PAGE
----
Figure 1. Frontal view of chest demonstrates an abnormal double density along the right heart border (arrowheads).
Figure 2. Axial image from CTA. There is a large mass (**) with mural calcifications (arrowheads). There is marked compression of the tricuspid valve and mid-heart regions (arrow) between the right atrium (A) and right ventricle (V).
Figure 3. CT Reconstruction of Aneurysm - Blood-pool inversion volume rendered 4-chamber image shows the extent of luminal compression and restriction in diastolic filling of the RV and tricuspid areas (arrowheads) by the mass (*).
Figure 4. Intra-operative Images of Giant Right Coronary Artery Aneurysm Resection. (A) Mobilization of aneurysm prior to institution of cardiopulmonary bypass. (B) Surgical exposure of the lesion demonstrates a giant aneurysm (**) that is contiguous with the right coronary artery (arrow). (C) Opened giant aneurysm with obstructive thrombus (*). (D) Intraluminal thrombus (arrows) adherent to the intimal layer of the giant aneurysm.
Coronary artery aneurysm’s (CAA) are localized dilations of the artery that exceed the diameter by 1.5 times the largest adjacent normal vessel or a 50% increase in the arterial diameter compared with an adjacent arterial segment . Giant CAA’s are furthermore defined as a general vessel dilation of 2 cm or greater in diameter . A giant CAA is very rare with a reported incidence in a cardiac surgical population of 0.02%, with right coronary arteries affected greater than left [2,3]. The common etiologies behind CAA’s are atherosclerosis, trauma, congenital malformations, infection, vasculitic diseases, and stent placement [1,4]. Giant coronary aneurysms are more likely to be congenital as opposed to smaller coronary artery aneurysms in which the significant majority are atherosclerotic or vasculitic (e.g. Kawasaki’s disease) by origin . If not identified early or managed appropriately, complications such as thrombosis of the vessel with resultant myocardial ischemia, aneurysmal rupture with acute pericardial tamponade, or direct compressive effects from the mass lesion resembling an obstructive cardiomyopathy can occur [5,6].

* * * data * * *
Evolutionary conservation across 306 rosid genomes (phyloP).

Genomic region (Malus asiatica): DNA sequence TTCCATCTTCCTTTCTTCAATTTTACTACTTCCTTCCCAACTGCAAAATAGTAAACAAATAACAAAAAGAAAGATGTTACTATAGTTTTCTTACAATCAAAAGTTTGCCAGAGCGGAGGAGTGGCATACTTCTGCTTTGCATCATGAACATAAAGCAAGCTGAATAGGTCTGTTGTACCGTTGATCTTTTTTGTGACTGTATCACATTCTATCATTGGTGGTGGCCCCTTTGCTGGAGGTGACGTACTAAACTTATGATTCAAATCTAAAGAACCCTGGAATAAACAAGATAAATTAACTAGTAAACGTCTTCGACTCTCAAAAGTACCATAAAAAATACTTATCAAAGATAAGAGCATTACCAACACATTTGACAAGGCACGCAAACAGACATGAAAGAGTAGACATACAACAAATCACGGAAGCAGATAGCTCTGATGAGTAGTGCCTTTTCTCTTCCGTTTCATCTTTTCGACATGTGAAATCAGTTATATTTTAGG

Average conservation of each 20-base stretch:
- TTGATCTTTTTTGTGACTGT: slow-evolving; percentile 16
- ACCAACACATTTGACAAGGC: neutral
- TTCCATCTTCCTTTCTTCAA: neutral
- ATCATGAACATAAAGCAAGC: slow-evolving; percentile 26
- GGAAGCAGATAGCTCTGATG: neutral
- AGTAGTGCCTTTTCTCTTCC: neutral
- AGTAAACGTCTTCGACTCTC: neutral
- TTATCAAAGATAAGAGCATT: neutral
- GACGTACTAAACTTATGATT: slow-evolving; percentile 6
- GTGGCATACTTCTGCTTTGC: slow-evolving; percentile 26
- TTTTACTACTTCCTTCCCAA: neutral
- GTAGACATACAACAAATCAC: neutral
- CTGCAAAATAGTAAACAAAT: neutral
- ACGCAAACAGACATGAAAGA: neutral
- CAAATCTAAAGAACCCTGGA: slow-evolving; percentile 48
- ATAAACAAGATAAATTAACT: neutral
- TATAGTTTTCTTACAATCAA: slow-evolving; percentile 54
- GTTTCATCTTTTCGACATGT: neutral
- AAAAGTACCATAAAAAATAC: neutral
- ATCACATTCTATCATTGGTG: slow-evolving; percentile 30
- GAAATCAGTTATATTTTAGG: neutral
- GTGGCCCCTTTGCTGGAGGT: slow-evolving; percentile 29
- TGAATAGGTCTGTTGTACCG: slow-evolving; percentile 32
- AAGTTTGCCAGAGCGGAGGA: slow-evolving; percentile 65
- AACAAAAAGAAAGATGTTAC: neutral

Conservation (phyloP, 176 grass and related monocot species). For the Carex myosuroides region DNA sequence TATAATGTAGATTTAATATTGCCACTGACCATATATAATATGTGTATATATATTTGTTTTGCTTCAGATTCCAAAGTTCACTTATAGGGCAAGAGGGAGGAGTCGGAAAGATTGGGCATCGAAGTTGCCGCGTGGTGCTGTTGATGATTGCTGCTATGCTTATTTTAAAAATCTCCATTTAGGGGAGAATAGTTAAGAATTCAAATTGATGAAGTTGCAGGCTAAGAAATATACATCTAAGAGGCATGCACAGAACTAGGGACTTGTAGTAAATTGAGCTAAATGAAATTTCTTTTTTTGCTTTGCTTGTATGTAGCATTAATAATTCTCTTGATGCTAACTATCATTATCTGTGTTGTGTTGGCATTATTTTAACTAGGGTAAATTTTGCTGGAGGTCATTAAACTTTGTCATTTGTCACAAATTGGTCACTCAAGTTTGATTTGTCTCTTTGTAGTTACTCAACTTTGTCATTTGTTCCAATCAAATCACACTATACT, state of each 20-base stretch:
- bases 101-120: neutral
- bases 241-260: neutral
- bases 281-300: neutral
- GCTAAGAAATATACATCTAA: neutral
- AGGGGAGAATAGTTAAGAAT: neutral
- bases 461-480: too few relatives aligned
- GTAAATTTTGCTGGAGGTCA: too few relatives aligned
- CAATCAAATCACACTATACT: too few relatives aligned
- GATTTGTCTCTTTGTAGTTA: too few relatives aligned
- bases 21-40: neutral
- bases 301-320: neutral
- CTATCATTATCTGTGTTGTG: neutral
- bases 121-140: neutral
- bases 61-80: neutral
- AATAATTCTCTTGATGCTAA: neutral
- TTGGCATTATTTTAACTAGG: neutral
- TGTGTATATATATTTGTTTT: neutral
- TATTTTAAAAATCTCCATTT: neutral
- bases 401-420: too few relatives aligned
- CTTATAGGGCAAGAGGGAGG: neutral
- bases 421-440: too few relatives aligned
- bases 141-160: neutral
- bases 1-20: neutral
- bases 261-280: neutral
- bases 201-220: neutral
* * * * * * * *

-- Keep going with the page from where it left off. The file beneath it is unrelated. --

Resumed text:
The histopathology of the aneurysm in our patient showed only chronic perivascular adventitial inflammation and revealed no distinct etiology such as infection or atherosclerosis as the cause. We also considered the traumatic accident the patient suffered seven years prior to be an unlikely cause, since the reported trauma was relatively mild and posteriorly directed, as well no prior evidence found on CT of previous sternal or rib fractures. Our examination, history, and pathologic analysis suggest that this was more likely a congenital ectatic dilatation of his RCA which had progressed over many years. Although his presenting symptoms resembled an acute coronary syndrome due to the thrombosis of the giant aneurysm, his 2-month history of prodromal symptoms was likely due to the chronic compression of his right sided cardiac chambers by the lesion.
Written informed consent was obtained from the patient for publication of this Case report and any accompanying images. A copy of the written consent is available for review by the Editor-in-Chief of this journal.
All of the authors declare that they have no competing interests.
AC is the primary author, HM and MW assisted in manuscript editing, RLH created imaging and reconstructions, and WH is the senior author and operating surgeon for this case. All authors read and approved the final manuscript.